“I Love You”
It was like any other early November morning. I was getting dressed for school and trying to figure out what to wear. I always hated getting up so early because I am not a morning person. My mom was pestering me about always running late. We got in a heated argument, as we usually did, over clothes because I would always take so long to pick out what to wear. We left for school in a hurry and I sat in the back seat not saying a word to my mom. We finally got to the school without saying a word to each other. As I opened my door to get out of the car my mother said, “Susan, I love you and have a good day.” I just slammed the door and walked off. I was not going to say “I love you” to her. I was too angry and stubborn. I had no idea that could have been the last time I ever saw my mom.
As I was walking to class I had time to cool down. I felt bad for what had happened earlier with my mom but I knew it was going to be okay because we got in arguments all the time. My day went on like any normal fifth grader’s would. Finally it was time to go home! I was waiting out in the carpool session for my mom to come pick me up. But she never did. I saw my dad drive up, and I thought that was strange because my dad is usually at work. When I got in the truck I asked him what was going on, but he did not answer me. We went on down the line to pick up my sister Sarah; she was in kindergarten at the time. When she got in the truck my dad told us mom had been in a car wrack and she was at the hospital. I do not remember feeling anything at time except for complete numbness. All I could think about was what happened earlier that morning and wishing I would have said “I love you” back to my mom. When we arrived at the hospital, my mom was lying on a bed in the emergency room. All she would say was, “I’m sorry. I’m sorry.” But she had nothing to be sorry about. She was not the cause of the car wrack or the arguments we had that morning. I hated the hospital. I always had. I hated the smell, the atmosphere, and just everything about it. I still do to this day.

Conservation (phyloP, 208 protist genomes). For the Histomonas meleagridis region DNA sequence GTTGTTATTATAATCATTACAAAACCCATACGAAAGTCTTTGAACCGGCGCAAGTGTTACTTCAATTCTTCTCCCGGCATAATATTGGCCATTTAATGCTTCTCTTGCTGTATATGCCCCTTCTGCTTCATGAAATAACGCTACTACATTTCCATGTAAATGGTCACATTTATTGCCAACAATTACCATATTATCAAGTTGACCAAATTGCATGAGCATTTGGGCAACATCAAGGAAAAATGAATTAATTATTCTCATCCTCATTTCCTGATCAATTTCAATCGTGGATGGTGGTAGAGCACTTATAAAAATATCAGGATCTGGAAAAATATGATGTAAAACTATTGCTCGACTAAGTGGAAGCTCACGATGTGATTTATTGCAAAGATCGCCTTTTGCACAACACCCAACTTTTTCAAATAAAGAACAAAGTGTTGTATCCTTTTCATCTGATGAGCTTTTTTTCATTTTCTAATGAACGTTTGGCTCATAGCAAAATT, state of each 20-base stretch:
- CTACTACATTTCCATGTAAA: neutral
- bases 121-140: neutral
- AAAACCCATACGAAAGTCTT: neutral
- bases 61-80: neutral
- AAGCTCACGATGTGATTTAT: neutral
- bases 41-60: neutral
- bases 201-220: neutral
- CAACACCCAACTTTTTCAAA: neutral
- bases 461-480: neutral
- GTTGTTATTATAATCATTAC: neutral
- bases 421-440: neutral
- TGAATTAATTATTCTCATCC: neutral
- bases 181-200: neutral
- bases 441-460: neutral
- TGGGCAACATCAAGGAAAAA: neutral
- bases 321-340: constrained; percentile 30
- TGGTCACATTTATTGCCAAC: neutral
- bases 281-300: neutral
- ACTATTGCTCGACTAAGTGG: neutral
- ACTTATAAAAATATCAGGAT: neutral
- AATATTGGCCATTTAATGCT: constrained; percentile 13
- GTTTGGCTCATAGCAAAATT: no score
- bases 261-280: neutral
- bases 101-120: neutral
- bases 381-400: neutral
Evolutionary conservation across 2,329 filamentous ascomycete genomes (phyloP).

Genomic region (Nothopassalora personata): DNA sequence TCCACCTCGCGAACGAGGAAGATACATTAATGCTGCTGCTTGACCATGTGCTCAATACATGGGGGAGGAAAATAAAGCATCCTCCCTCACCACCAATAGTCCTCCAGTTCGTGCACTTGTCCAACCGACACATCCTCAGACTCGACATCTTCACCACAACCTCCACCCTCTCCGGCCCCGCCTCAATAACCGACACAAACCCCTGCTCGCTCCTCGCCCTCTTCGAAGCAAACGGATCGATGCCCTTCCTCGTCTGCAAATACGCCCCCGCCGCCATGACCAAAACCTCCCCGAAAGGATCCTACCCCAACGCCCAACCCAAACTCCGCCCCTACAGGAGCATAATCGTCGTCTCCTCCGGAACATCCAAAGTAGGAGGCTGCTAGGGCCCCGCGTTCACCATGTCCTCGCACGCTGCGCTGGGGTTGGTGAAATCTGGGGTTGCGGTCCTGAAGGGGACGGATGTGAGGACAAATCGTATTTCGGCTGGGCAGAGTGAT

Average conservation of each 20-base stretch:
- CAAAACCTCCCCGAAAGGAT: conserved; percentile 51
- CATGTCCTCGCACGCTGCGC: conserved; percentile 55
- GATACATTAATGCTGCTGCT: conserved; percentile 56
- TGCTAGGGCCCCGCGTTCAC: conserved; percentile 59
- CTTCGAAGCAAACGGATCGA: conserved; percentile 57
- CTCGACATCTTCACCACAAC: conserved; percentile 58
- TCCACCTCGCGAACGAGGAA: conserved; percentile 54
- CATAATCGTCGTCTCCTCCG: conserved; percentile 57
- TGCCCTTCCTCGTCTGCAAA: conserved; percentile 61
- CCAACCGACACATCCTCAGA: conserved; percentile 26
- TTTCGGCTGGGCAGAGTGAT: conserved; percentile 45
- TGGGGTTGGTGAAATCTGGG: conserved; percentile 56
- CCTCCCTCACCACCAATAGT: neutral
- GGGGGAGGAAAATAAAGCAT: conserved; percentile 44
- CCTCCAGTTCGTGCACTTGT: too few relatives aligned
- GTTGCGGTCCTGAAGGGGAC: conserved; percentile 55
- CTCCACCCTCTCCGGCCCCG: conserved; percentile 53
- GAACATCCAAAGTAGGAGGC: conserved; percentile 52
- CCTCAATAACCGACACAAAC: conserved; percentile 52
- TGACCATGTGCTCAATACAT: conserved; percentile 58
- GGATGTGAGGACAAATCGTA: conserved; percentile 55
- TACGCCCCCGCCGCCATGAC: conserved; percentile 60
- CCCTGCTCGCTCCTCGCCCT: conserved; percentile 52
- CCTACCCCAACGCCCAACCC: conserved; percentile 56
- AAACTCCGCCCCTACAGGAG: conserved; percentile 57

Finally after hours of waiting they put her in a separate room. I still remember the nurses cutting her pants off because she could not move her back. During the accident, my mom’s car had gone airborne and when it came back down it had crushed some of her vertebra in her back. As we were saying our good-byes for the night, I told my mom I loved her. As we were leaving, my sister did not understand why we had to leave my mom in the hospital. My dad just told her that mom was too hurt to come home with us. As we got in the truck, my dad just sat there without even putting the key in the ignition. He started crying. That was the first time I had ever seen my dad cry. It was a slow and silent ride home. When we arrived home I went straight to my room. I was going to put on my pajamas but thought I hear Sarah crying, so I went to see what was wrong. She was in her room sitting on her bed crying with a picture of my mom in her hand. She looked up at me and said, “Is mommy going to die?” I had not even thought about how this was affecting her. She was only five and did not understand everything that had happened. I looked down at her teary hazel eyes and said, “No, mommy not going to die.” But really I did not know the answer to that question either. I did not know how bad my mom was hurt or what was going to happen. All I knew was I still needed her. That night I cried myself to sleep.
The next day the doctors said that my mom was not going to have surgery but she would have to wear a back brace for the next six months. This was great news! After five days of being cooped up in that hospital, my mom was able to come home. We had to put a hospital bed in the living room because she could not sleep in a regular bed. That Christmas, I would have to say, was the best Christmas ever. I had my mom and that was all I wanted. The journey back to recovery was very difficult for my mom and for all of us. She is now well and perfectly healthy. I still have not forgotten that day and probably never will. I was very fortunate that my mom lived and grateful for her each day. The accident made me realize how important family is and to always appreciate the time you have with one another. Yes, we still have our share of arguments and I do not always like her, but I never go a day without telling her I love her.
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